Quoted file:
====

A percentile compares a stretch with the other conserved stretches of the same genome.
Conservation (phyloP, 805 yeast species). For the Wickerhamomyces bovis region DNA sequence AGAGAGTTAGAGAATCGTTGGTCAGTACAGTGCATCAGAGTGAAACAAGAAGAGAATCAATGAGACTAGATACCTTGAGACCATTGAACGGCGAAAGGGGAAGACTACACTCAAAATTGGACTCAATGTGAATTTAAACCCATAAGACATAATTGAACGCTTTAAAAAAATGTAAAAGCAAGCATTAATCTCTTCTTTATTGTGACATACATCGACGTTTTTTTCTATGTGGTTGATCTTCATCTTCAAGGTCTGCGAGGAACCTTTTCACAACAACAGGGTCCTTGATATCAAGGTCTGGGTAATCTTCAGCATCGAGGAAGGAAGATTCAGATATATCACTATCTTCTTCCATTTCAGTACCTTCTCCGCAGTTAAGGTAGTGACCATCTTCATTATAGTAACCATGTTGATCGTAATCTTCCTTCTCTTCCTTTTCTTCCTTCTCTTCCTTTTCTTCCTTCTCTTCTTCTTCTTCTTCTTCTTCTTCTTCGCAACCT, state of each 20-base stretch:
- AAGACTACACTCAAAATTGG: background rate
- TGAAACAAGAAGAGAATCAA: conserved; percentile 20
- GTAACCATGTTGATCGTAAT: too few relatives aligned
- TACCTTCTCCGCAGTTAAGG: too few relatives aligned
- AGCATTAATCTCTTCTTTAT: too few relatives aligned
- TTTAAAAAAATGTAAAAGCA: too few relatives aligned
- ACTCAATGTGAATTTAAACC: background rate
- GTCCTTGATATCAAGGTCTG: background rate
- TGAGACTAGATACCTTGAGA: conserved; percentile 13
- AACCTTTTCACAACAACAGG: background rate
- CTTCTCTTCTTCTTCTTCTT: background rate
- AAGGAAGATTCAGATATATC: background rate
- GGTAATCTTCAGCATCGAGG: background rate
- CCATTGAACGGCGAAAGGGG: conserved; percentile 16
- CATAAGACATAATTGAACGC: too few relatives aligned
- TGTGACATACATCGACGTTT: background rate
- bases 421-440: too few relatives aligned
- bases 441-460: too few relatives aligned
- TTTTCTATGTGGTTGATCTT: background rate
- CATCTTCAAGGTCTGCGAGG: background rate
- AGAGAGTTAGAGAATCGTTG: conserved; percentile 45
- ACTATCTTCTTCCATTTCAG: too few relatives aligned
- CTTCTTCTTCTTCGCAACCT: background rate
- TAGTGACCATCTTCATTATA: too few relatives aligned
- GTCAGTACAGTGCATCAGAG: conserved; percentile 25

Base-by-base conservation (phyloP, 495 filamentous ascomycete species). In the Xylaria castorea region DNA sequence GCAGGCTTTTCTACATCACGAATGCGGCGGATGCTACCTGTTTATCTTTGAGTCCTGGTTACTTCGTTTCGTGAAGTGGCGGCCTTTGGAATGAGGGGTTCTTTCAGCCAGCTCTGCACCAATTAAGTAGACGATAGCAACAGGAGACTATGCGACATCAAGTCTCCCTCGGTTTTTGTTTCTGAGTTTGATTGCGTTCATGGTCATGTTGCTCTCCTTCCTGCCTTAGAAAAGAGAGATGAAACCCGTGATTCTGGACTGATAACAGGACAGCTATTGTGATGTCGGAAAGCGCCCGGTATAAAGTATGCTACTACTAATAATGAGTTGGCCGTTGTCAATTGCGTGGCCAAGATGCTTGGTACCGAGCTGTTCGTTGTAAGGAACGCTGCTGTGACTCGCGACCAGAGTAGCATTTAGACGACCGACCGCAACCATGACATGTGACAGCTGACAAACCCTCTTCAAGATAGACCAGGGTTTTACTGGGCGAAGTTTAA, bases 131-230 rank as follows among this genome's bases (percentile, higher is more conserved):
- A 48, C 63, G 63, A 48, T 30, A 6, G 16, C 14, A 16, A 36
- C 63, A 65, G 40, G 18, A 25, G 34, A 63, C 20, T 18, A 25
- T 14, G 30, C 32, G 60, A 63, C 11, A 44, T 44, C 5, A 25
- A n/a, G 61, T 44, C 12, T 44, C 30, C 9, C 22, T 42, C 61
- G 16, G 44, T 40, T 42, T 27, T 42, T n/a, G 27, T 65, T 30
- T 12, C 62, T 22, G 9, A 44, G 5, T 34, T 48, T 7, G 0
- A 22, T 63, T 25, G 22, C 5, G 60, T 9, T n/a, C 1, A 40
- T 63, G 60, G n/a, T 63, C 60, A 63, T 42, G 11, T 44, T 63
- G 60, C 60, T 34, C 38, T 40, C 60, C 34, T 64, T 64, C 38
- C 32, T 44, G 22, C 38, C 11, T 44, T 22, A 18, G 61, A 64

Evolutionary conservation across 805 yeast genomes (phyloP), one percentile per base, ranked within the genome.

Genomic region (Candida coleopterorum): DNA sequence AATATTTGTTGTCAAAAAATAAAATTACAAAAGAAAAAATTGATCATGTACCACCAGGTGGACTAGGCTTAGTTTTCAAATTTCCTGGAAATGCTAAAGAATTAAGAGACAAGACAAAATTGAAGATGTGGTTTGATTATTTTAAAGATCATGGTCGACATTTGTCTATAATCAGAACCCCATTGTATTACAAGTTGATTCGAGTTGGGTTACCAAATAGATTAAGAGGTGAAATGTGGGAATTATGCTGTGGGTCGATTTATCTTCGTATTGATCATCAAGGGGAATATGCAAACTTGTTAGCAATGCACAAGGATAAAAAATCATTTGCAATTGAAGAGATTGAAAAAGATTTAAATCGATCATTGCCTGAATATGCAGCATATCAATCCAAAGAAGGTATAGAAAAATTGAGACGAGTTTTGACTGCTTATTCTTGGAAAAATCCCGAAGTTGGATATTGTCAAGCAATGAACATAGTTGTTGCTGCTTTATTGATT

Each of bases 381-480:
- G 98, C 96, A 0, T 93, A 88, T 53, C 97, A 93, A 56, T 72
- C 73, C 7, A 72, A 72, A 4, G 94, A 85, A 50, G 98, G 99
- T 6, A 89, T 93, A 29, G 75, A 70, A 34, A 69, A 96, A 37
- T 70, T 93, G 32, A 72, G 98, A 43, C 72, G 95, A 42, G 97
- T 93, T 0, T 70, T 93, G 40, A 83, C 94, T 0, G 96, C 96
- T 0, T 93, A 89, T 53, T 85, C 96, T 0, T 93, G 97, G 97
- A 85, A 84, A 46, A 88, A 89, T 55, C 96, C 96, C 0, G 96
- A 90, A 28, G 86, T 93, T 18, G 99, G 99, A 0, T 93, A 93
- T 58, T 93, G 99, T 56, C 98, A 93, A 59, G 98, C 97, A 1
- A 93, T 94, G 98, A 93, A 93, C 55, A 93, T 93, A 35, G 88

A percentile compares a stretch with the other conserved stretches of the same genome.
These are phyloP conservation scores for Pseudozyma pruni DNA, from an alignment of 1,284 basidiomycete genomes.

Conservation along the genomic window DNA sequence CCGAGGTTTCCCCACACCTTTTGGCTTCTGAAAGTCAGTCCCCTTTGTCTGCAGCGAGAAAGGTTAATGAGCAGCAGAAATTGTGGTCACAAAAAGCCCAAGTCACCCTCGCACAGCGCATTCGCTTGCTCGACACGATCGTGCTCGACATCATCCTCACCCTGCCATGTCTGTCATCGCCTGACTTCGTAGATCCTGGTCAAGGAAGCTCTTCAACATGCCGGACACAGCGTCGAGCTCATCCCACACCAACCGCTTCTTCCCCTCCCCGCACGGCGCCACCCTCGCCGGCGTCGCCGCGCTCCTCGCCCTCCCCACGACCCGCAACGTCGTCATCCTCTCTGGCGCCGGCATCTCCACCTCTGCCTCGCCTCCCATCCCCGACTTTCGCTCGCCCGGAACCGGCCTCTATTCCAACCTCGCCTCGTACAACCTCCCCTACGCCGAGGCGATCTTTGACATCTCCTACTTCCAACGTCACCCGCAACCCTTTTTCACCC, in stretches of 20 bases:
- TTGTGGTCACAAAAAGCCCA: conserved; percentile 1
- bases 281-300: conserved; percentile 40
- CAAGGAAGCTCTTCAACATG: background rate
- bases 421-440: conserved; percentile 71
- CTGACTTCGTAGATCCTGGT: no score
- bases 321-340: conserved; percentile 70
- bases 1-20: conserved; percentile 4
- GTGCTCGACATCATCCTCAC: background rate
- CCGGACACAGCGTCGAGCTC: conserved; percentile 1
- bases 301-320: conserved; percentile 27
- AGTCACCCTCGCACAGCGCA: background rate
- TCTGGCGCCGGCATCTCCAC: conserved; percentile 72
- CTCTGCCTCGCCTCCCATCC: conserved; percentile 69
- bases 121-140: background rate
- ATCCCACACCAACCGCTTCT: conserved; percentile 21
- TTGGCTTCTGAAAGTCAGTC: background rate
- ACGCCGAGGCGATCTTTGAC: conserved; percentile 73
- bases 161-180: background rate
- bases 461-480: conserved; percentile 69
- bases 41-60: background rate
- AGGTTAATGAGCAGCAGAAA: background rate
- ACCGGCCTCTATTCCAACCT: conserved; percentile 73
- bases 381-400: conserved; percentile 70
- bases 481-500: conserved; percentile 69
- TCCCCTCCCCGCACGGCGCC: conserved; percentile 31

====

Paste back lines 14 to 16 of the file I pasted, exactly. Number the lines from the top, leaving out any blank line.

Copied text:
- AAGGAAGATTCAGATATATC: background rate
- GGTAATCTTCAGCATCGAGG: background rate
- CCATTGAACGGCGAAAGGGG: conserved; percentile 16